On Photography - New Perspectives
Shirana Shahbazi - Berlin (C), 2021, Photolithography und wallpaper installation (detail)
On Photography - New Perspectives
Gardar Eide Einarsson, Douglas Mandry, Shahryar Nashat, Alexandra Navratil, Katja Novitskova, Taiyo Onorato & Nico Krebs, Shirana Shahbazi, Una Szeemann
Opening: Zurich Art Weekend, September 17 – 19, Fri & Sat, 11am to 8pm; Sun, 11am to 6pm
Book launch: Saturday, September 18, from 4pm
Edition VFO (Association for Original Prints) is pleased to present the exhibition „On Photography - New Perspectives“. The show highlights the intermedia discourse between photography and printmaking. All new works delineate how the media of print and photography inspire each other. The artistic exploration ranges from archive to iconography, movement, color and object. The exhibition brings together artists from a broad variety of creative contexts to draw attention to the need for intermediary exchange. In this context, most of the works featured in the exhibition are, to speak with Nathalie Herschdorfer, located in the field of meta-photography. The show underscores the importance of leaving the digital realm in order to facilitate a new haptic engagement with photography.
Three of the artists represented in the exhibition, namely Gardar Eide Einarsson, Alexandra Navratil and Douglas Mandry employ photogravure to give found images from different media, eras and territories a completely new form and meaning. They all work with extended visual archives from which they select their images and present them in a new form using the technique of photogravure. Mandry plays with the illusion of a new world, but one that is already obsolete before its formation. Einarsson, on the other hand, reproduces simple book pages printed thousands of times with photographs for police manuals as iconographies that oscillate between Appropriation and Pop Art. And Navratil, inspired by an artistic research on the color and materiality of celluloid in film, creates new works from frames of an original film reel. Thereby, these artists reflect not only on the media specificity of images, but also on their cultural, historical, and political origin. Una Szeemann, on the other hand, works with a new form of translating haptic traces as photographic engravings. She transfers sand traces as photograms in the process of direct exposure on the photogravure plate. This approach reveals once again, different, experimental ways of using photomechanical processes and intaglio printing.
The innovative component of photomechanical and digital processes enables new possibilities of printing. Thus, in Shahryar Nashat‘s 17 unique pieces, we see the play with perspective 3-D scans. His works illustrate the fragility of bodies and objects and the impossibility of adequately depicting reality. Here, the artist plays with distortion of instrument-based reproductions of reality. By choosing UV printing, Nashat selected an industrial digital print that is newer than inkjet. Katja Novitskova’s “Deep Fake”, produced as a silkscreen raises also questions of augmented reality. Novitskova’s luminous fluorescent serigraph is printed directly onto aluminum, thus showing the polymer generated from photographs and subsequently enlarged as a living object. The creation of images, increasingly generated automatically from databases, continues to manifest itself through the grid in its digital or material form.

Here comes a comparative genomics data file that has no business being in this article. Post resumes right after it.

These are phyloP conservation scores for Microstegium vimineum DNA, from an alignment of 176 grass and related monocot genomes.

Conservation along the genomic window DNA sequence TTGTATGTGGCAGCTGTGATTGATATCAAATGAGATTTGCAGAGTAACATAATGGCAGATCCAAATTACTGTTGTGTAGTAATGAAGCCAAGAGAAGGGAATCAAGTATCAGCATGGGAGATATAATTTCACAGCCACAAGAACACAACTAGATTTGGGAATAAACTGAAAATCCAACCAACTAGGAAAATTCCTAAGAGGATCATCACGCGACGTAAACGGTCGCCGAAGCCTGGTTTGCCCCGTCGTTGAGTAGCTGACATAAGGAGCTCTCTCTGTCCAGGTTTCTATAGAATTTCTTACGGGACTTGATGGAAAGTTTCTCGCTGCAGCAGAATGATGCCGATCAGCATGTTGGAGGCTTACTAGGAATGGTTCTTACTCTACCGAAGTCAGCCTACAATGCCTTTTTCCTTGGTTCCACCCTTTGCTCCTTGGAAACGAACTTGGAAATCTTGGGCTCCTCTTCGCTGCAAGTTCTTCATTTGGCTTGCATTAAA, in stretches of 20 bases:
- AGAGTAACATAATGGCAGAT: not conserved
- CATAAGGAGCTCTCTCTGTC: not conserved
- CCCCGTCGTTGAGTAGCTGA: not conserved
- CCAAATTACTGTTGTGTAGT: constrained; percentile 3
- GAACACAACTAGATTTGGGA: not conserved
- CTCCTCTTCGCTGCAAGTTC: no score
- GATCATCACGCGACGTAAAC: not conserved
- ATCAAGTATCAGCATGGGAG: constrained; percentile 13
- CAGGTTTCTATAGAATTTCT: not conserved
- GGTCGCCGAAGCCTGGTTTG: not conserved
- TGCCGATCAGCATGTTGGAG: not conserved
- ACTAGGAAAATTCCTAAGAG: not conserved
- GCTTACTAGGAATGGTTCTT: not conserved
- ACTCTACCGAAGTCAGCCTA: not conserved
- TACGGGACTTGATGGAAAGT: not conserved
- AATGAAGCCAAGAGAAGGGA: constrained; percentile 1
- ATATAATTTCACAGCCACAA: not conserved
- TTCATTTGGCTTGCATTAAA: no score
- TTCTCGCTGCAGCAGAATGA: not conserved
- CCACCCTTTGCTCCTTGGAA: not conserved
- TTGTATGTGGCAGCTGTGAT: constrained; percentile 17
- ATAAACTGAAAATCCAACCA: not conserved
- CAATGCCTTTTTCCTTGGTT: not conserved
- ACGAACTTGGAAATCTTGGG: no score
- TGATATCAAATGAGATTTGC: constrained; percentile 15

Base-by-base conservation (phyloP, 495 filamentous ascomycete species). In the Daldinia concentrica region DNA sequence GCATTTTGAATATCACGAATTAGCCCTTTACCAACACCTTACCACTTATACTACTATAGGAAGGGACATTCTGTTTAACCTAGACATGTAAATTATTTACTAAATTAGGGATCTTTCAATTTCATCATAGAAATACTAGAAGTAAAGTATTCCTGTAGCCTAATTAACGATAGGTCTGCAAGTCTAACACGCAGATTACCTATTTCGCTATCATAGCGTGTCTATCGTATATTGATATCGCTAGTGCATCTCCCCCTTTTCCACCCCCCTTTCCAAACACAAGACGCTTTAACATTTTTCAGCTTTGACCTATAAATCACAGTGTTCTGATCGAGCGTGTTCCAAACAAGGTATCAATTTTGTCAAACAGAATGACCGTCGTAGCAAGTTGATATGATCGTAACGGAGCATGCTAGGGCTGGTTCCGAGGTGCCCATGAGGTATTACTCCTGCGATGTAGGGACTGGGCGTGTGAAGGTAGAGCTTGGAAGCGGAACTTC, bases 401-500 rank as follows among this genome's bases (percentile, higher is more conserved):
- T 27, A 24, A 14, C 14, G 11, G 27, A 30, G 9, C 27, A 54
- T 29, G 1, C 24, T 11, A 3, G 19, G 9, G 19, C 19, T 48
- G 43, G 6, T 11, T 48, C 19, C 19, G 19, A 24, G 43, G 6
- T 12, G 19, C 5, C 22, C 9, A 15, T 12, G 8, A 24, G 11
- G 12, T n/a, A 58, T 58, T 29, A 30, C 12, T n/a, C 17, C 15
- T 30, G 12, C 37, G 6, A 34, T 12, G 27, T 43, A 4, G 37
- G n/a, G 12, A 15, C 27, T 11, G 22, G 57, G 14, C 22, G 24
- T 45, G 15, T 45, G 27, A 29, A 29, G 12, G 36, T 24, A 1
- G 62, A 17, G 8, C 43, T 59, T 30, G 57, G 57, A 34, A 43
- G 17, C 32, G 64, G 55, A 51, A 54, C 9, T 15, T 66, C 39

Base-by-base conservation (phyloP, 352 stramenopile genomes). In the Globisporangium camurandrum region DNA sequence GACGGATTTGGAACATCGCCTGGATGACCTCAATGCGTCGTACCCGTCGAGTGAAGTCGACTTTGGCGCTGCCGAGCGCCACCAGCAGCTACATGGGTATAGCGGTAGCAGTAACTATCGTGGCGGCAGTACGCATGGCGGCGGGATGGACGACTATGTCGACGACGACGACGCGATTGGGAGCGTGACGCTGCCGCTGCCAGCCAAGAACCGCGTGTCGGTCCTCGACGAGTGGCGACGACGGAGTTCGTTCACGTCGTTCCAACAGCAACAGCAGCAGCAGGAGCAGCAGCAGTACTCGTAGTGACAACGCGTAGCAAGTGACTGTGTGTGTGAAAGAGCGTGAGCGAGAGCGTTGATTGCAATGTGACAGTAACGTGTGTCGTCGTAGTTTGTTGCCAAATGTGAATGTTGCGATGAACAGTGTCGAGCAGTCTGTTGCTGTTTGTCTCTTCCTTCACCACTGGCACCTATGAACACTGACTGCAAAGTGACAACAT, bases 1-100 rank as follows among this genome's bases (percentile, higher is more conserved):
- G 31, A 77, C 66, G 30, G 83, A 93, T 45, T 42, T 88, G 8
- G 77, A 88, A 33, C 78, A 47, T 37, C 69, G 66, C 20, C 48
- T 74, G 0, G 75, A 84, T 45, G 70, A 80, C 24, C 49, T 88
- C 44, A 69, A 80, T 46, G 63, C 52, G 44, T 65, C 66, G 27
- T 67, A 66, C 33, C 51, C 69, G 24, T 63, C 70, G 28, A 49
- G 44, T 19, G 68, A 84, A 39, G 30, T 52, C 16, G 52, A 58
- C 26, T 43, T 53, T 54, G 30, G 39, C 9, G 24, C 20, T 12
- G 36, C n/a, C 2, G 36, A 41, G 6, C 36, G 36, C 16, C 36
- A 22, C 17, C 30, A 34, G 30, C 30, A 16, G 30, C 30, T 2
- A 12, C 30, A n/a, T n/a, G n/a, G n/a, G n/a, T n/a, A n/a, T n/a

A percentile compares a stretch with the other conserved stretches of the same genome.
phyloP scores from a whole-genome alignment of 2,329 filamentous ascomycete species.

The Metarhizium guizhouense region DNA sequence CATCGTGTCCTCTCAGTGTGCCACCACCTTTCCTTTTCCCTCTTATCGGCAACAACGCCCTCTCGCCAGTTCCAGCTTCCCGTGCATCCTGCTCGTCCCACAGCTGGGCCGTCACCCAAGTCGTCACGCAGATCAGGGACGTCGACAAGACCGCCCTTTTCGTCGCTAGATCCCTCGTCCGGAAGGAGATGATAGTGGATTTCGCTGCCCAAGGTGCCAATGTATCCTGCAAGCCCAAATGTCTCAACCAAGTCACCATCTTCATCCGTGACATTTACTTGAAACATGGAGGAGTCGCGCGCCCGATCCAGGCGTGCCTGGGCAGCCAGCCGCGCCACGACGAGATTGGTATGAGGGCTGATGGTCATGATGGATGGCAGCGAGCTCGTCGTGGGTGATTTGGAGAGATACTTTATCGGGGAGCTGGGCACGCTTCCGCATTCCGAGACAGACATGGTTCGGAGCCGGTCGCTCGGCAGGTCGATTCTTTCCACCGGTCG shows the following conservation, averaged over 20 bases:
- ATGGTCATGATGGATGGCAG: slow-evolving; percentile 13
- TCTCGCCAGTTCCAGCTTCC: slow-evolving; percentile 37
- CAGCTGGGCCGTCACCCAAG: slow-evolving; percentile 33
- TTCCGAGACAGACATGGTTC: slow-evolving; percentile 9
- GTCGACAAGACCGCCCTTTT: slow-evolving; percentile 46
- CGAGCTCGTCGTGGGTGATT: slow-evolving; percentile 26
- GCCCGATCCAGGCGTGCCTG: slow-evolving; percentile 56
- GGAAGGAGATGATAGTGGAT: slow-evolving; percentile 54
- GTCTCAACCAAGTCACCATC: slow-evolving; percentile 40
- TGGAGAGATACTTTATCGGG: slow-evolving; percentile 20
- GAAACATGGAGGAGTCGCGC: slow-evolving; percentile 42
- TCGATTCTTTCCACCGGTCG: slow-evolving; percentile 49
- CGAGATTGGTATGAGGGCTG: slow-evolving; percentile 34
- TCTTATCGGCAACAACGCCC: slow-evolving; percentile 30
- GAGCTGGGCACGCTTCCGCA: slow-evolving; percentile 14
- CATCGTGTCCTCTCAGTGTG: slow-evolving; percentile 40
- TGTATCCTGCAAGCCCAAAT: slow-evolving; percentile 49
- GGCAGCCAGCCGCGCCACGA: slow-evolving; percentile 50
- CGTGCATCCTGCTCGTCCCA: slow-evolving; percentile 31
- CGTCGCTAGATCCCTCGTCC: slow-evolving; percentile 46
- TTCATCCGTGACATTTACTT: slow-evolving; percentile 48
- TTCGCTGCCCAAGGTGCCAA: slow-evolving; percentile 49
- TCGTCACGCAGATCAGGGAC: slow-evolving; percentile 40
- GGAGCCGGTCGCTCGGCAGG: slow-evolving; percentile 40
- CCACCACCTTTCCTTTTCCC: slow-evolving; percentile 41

The importance of materiality and haptics in combining different print forms is vividly demonstrated in the works of Taiyo Onorato & Nico Krebs. The artist duo always works analog and is interested in the technical possibilities that each form of production can bring in as an extension. Instead of producing their serial unique photographs as lambda or inkjet prints, the artists opted for production in two printing techniques, namely planographic and inkjet printing. These works reveal the repeated experimentation with color that lithography makes possible. The color gradients create an additional spatial-haptic intensity that adds a new level of craftsmanship and almost painterly quality to the inkjets produced in comparison so perfectly. The hand-applied lithographic ink stands out as the special characteristic of each individual work.
The uniqueness of each printed photograph is increasingly inspiring many artists to experiment with printmaking techniques. Thus, about ten years ago, Shirana Shahbazi set out to explore the new possibilities that printing could offer her. Since then, Shahbazi has increasingly used the photographic production of planographic printing, which she often mixes with abstract layers of color. Consequentially, her new works consist of multiple repetitions of an image with color overlays uniting both printmaking and photography. In addition, the installation component of Shahbazi’s work integrates her still lifes into a total work of art through the play of color in the printed wallpaper.
The above text is an excerpt from David Khalat‘s essay for the publication „On Photography,“ which will be available from Edition VFO starting September 18th. The 100-page exhibition publication includes additional contributions by Nathalie Herschdorfer, Valérie Hashimoto, and Urs Stahel. It is published with Zurich based publisher About Books. For more information about the exhibition, the artists, and the works, or for images, please contact David Khalat at, info(at)vfo.ch.